Without wishing to be bound by theory, it is believed that oxidized and positively charged metals, such as oxides of iron on the surface of stainless steel can trap negatively charged molecules such as DNA leading to degradation of the chromatographic separation, and that the pre-treatment masks or shields these surface charges. EDTA can be added, for example, in an amount sufficient to shield any surface sites which would interfere with the chromatographic separation. In one embodiment, a solution of a metal chelating agent such as EDTA can be applied in a batch process to coat the surface, for example by a single injection of EDTA solution into the HPLC system. In another embodiment, EDTA is included as an additive in the mobile phase.
Other components of the liquid chromatography system are preferably titanium, coated stainless steel, or organic polymer such as poly ether ether ketone (PEEK) or polyethylene. The preferred system tubing (i.e., conduit) is titanium, PEEK, or other polymeric material, with an inner diameter of 0.007″. The preferred mobile phase inlet filters are composed of a porous, non-stainless steel material, which can be PEEK, polyethylene, or other polymeric material. The preferred solvent pump is also made of a non-stainless steel material; the pump heads, check valves, and solvent filters are preferably titanium, PEEK, or other polymeric material. The preferred degasser is an inline degasser placed prior to the pump inlet. The sample injection valve is also preferably titanium, PEEK, or other polymeric material. A standard detector and mobile phase reservoirs can be used, with no modifications necessary.
Materials such as titanium, PEEK and other organic polymers such as polyethylene, have been generally considered to be inert and preferred for the separation of biological molecules by processes in use before the development of MIPC. We have discovered that these materials, while inert for the prior art processes, can be a source of contaminants which interfere with the MIPC chromatographic separation. We have also observed that the interference with MIPC separation by these materials becomes more apparent during separations carried out at elevated temperatures, e.g. 57° C. as compared to 51° C.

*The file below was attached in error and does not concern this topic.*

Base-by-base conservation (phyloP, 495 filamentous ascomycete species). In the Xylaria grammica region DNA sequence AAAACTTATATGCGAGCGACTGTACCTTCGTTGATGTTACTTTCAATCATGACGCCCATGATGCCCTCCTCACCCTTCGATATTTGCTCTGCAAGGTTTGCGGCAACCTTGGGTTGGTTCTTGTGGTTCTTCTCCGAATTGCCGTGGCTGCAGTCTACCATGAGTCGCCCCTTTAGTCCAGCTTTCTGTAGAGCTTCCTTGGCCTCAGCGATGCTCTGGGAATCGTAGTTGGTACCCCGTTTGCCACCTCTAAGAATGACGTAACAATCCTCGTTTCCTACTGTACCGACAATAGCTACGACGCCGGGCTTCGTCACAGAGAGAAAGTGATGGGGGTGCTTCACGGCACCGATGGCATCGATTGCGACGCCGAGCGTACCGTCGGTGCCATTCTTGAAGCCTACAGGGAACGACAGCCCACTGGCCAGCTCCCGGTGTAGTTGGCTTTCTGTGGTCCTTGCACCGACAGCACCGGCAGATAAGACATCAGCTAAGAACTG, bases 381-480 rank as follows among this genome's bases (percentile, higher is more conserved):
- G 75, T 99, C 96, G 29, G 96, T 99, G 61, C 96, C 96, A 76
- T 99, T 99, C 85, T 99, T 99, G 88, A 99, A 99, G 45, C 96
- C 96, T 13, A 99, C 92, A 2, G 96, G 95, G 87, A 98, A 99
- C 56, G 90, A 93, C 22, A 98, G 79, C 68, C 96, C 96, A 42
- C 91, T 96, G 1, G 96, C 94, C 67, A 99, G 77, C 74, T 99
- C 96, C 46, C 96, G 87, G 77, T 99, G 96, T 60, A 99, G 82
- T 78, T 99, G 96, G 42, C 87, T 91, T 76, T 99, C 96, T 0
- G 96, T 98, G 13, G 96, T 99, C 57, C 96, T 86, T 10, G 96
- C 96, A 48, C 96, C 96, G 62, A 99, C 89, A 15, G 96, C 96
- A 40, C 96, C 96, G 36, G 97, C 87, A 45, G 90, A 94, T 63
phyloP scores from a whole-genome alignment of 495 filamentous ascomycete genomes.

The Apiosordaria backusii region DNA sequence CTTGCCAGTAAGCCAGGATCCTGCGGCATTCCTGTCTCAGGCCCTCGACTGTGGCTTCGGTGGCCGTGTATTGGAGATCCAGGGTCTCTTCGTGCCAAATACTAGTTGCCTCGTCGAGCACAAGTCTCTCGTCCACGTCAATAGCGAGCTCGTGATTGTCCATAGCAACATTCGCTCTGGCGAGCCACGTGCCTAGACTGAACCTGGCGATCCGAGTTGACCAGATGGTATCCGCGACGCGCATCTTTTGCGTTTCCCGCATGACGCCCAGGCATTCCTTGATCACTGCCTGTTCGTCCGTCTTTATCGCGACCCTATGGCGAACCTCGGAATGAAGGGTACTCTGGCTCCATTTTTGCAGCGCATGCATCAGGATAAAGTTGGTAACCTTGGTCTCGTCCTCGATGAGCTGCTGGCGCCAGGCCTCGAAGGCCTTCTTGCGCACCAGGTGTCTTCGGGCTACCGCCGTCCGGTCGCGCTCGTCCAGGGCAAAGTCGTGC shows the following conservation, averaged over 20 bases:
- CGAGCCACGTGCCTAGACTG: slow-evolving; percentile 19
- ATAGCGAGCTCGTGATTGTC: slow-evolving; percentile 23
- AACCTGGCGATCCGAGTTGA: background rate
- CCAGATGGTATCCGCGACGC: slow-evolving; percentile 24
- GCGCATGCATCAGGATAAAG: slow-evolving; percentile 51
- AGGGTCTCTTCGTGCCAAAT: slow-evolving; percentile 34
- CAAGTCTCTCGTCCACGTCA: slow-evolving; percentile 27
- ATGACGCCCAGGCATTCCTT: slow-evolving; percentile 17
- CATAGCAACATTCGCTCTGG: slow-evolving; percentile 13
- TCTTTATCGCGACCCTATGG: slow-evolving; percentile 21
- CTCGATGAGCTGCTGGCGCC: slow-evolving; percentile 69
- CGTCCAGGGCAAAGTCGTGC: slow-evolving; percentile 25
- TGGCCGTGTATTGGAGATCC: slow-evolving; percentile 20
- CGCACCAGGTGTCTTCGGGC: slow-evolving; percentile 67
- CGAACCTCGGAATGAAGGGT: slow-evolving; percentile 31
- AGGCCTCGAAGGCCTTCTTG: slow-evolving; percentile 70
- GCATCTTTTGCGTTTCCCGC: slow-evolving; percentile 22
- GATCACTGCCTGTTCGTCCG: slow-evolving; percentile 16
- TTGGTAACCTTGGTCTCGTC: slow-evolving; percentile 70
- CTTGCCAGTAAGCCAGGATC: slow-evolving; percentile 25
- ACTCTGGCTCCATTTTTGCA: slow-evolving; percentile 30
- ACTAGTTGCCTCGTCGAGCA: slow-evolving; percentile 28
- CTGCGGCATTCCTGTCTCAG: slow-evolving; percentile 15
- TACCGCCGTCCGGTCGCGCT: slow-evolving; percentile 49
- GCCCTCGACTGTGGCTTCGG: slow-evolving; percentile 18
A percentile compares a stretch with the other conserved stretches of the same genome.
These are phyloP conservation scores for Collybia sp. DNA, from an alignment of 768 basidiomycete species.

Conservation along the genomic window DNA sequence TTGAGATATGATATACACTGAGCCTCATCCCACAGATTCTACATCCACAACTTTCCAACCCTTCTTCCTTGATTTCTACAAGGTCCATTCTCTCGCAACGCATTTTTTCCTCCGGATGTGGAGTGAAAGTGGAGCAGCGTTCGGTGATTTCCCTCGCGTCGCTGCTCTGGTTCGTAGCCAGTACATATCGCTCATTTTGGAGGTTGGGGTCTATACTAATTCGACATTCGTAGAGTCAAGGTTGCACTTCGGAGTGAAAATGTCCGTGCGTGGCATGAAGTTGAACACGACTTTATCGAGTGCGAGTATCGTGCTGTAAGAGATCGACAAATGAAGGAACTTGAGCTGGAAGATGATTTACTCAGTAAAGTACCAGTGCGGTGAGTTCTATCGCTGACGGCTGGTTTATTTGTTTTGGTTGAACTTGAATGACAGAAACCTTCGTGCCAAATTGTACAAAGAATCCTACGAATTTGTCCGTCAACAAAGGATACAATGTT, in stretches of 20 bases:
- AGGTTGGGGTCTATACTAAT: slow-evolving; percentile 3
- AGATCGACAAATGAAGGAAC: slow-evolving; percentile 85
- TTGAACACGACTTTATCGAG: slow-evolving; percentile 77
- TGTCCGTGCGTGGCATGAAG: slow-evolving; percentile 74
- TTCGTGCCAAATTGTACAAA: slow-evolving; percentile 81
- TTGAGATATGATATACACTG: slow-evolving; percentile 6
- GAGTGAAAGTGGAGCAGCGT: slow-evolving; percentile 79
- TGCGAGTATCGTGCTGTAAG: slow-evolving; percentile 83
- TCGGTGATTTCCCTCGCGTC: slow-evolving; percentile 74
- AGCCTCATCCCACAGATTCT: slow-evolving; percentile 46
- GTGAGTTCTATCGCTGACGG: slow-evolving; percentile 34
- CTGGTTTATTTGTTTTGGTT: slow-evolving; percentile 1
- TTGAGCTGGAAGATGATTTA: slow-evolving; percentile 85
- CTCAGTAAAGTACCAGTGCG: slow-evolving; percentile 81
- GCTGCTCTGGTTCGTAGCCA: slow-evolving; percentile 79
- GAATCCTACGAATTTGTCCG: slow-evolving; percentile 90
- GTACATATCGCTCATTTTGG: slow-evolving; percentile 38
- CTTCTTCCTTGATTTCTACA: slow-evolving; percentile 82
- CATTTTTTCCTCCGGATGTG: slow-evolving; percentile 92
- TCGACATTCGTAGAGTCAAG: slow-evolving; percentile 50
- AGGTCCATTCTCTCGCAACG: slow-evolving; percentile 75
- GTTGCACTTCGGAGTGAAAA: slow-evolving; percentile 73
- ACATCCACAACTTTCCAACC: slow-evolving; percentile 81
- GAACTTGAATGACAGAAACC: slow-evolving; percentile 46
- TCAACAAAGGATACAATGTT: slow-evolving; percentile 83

In a preferred embodiment of the present invention, all of the process solution-contacting surfaces are subjected to a multivalent cation removal treatment to remove any potential source of multivalent cation contamination. These surfaces include the column inner surface, porous frits, conduits, mobile phase supply system, injector valves, mixers, pumpheads, and fittings. A non-limiting example of a multivalent cation removal treatment is an acid wash treatment. This wash treatment can include flushing or soaking and can include sonication. An example of an acid wash treatment is sonication of a PEEK or titanium frit in the presence of aqueous nitric acid solution, followed by sonication in water until a neutral pH is achieved. Other treatments include contacting the surfaces with chelating agents such as EDTA, pyrophosphoric acid, or phosphoric acid (e.g. 30% by weight phosphoric acid).
PEEK and titanium can be treated with dilute acids including nitric and hydrochloric acids. PEEK is not compatible with concentrated sulfuric or concentrated nitric acids. Titanium is not compatible with concentrated hot hydrochloric acid. Treatment with a chelating reagent can be performed before, but preferably after treatment with an acid. 20 mM tetrasodium EDTA is a preferred chelating reagent treatment.
The preferred treatment for titanium frits is sonication for 10 minutes with cold hydrochloric acid, sonication with water until neutral pH, 2 hour sonication with 0.5 M tetrasodium EDTA, storage several days in 0.5 M tetrasodium EDTA, sonication with water until neutral pH, and then washing with methanol, followed by drying. Preferred treatment for PEEK frits is sonication for 15-30 minutes each with THF, concentrated hydrochloric acid, 20% nitric acid, sonication with water until neutral pH, and then washing with methanol, followed by drying. Although this is a preferred treatment method, the effectiveness of this treatment of PEEK frits can depend on the vendor and lot of material treated. The success of the treatment also depends on the temperature of the DNA separation with higher column temperatures requiring the most complete removal of contamination. Although the mechanism is unknown, the effect of PEEK contamination is dependent on the sequence of the fragment (see Examples hereinbelow).
If the ionic contaminant is organic, then organic solvents or a combination of organic solvents and acids can be used. Also, organic ionic contaminants can require detergents, soaps or surfactants for removal from the surface. Nonionic contaminants such as greases and oils will also contaminate the separation column, generally leading to poor peak shape, but depending upon the size of the fragment. Nonionic organic contaminants such as oils will require detergents, soaps or surfactants to remove. Column tubing can be treated under sonication with Decalin (D5039, Sigma) to remove silicon greases and oils. Removal of colloidal metal oxides such as colloidal iron oxide can require repeated or continuous treatment as the surface of the particle is dissolved and new metal oxides are exposed.